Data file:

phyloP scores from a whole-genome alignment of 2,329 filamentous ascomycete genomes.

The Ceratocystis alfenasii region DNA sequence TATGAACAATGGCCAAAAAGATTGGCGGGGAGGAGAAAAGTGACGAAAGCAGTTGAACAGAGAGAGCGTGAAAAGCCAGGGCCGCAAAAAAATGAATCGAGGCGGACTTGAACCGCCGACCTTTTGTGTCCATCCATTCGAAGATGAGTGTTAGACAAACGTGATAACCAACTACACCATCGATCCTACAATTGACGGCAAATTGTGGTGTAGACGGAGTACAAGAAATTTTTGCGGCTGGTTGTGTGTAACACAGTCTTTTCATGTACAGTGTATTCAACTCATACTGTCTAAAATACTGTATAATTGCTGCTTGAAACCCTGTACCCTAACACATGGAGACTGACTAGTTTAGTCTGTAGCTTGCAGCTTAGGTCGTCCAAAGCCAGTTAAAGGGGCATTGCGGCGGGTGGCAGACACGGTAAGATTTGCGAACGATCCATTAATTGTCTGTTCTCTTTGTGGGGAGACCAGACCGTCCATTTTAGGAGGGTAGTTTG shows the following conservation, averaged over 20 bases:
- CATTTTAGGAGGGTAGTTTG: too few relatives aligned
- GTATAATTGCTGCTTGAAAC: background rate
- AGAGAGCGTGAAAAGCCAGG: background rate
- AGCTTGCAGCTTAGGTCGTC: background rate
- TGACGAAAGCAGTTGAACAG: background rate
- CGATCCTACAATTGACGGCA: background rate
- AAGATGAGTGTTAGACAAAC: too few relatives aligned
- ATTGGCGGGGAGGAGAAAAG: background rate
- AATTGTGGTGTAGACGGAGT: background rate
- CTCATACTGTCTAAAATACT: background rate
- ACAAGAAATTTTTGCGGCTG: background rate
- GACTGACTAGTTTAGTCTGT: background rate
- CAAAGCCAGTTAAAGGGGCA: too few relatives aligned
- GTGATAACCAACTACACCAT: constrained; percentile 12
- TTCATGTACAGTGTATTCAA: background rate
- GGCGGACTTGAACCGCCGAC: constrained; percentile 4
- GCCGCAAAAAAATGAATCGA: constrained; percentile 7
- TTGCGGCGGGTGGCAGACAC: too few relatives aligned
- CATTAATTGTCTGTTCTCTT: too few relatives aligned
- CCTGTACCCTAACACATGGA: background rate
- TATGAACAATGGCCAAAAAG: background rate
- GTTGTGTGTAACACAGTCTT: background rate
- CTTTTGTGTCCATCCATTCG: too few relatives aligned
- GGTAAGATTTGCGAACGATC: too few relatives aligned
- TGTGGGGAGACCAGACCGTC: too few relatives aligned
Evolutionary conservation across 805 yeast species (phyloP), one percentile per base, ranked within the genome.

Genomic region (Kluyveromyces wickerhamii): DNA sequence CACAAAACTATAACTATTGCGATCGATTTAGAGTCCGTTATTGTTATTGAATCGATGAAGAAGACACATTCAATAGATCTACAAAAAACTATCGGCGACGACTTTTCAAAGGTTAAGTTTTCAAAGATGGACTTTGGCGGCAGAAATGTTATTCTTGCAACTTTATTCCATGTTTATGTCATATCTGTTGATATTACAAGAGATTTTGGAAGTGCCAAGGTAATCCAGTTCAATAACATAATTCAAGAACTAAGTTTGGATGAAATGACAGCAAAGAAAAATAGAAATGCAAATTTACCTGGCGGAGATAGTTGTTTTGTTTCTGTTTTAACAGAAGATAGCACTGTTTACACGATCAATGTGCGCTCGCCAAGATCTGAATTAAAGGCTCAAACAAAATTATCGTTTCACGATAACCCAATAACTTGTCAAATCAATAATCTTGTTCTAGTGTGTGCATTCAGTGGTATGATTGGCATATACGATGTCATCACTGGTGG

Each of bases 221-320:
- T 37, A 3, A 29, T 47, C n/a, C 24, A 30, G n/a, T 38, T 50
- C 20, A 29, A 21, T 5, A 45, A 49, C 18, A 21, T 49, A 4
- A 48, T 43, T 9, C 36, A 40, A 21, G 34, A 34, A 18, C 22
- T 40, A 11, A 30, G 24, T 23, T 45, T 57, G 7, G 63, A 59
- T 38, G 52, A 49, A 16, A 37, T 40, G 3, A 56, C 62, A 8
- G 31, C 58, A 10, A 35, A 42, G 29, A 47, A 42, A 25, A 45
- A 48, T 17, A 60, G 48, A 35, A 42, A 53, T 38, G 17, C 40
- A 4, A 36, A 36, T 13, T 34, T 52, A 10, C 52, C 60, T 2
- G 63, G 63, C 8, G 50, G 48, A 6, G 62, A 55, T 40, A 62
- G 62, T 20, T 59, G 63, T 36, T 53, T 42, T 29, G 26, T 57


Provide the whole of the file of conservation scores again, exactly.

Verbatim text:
phyloP scores from a whole-genome alignment of 2,329 filamentous ascomycete genomes.

The Ceratocystis alfenasii region DNA sequence TATGAACAATGGCCAAAAAGATTGGCGGGGAGGAGAAAAGTGACGAAAGCAGTTGAACAGAGAGAGCGTGAAAAGCCAGGGCCGCAAAAAAATGAATCGAGGCGGACTTGAACCGCCGACCTTTTGTGTCCATCCATTCGAAGATGAGTGTTAGACAAACGTGATAACCAACTACACCATCGATCCTACAATTGACGGCAAATTGTGGTGTAGACGGAGTACAAGAAATTTTTGCGGCTGGTTGTGTGTAACACAGTCTTTTCATGTACAGTGTATTCAACTCATACTGTCTAAAATACTGTATAATTGCTGCTTGAAACCCTGTACCCTAACACATGGAGACTGACTAGTTTAGTCTGTAGCTTGCAGCTTAGGTCGTCCAAAGCCAGTTAAAGGGGCATTGCGGCGGGTGGCAGACACGGTAAGATTTGCGAACGATCCATTAATTGTCTGTTCTCTTTGTGGGGAGACCAGACCGTCCATTTTAGGAGGGTAGTTTG shows the following conservation, averaged over 20 bases:
- CATTTTAGGAGGGTAGTTTG: too few relatives aligned
- GTATAATTGCTGCTTGAAAC: background rate
- AGAGAGCGTGAAAAGCCAGG: background rate
- AGCTTGCAGCTTAGGTCGTC: background rate
- TGACGAAAGCAGTTGAACAG: background rate
- CGATCCTACAATTGACGGCA: background rate
- AAGATGAGTGTTAGACAAAC: too few relatives aligned
- ATTGGCGGGGAGGAGAAAAG: background rate
- AATTGTGGTGTAGACGGAGT: background rate
- CTCATACTGTCTAAAATACT: background rate
- ACAAGAAATTTTTGCGGCTG: background rate
- GACTGACTAGTTTAGTCTGT: background rate
- CAAAGCCAGTTAAAGGGGCA: too few relatives aligned
- GTGATAACCAACTACACCAT: constrained; percentile 12
- TTCATGTACAGTGTATTCAA: background rate
- GGCGGACTTGAACCGCCGAC: constrained; percentile 4
- GCCGCAAAAAAATGAATCGA: constrained; percentile 7
- TTGCGGCGGGTGGCAGACAC: too few relatives aligned
- CATTAATTGTCTGTTCTCTT: too few relatives aligned
- CCTGTACCCTAACACATGGA: background rate
- TATGAACAATGGCCAAAAAG: background rate
- GTTGTGTGTAACACAGTCTT: background rate
- CTTTTGTGTCCATCCATTCG: too few relatives aligned
- GGTAAGATTTGCGAACGATC: too few relatives aligned
- TGTGGGGAGACCAGACCGTC: too few relatives aligned
Evolutionary conservation across 805 yeast species (phyloP), one percentile per base, ranked within the genome.

Genomic region (Kluyveromyces wickerhamii): DNA sequence CACAAAACTATAACTATTGCGATCGATTTAGAGTCCGTTATTGTTATTGAATCGATGAAGAAGACACATTCAATAGATCTACAAAAAACTATCGGCGACGACTTTTCAAAGGTTAAGTTTTCAAAGATGGACTTTGGCGGCAGAAATGTTATTCTTGCAACTTTATTCCATGTTTATGTCATATCTGTTGATATTACAAGAGATTTTGGAAGTGCCAAGGTAATCCAGTTCAATAACATAATTCAAGAACTAAGTTTGGATGAAATGACAGCAAAGAAAAATAGAAATGCAAATTTACCTGGCGGAGATAGTTGTTTTGTTTCTGTTTTAACAGAAGATAGCACTGTTTACACGATCAATGTGCGCTCGCCAAGATCTGAATTAAAGGCTCAAACAAAATTATCGTTTCACGATAACCCAATAACTTGTCAAATCAATAATCTTGTTCTAGTGTGTGCATTCAGTGGTATGATTGGCATATACGATGTCATCACTGGTGG

Each of bases 221-320:
- T 37, A 3, A 29, T 47, C n/a, C 24, A 30, G n/a, T 38, T 50
- C 20, A 29, A 21, T 5, A 45, A 49, C 18, A 21, T 49, A 4
- A 48, T 43, T 9, C 36, A 40, A 21, G 34, A 34, A 18, C 22
- T 40, A 11, A 30, G 24, T 23, T 45, T 57, G 7, G 63, A 59
- T 38, G 52, A 49, A 16, A 37, T 40, G 3, A 56, C 62, A 8
- G 31, C 58, A 10, A 35, A 42, G 29, A 47, A 42, A 25, A 45
- A 48, T 17, A 60, G 48, A 35, A 42, A 53, T 38, G 17, C 40
- A 4, A 36, A 36, T 13, T 34, T 52, A 10, C 52, C 60, T 2
- G 63, G 63, C 8, G 50, G 48, A 6, G 62, A 55, T 40, A 62
- G 62, T 20, T 59, G 63, T 36, T 53, T 42, T 29, G 26, T 57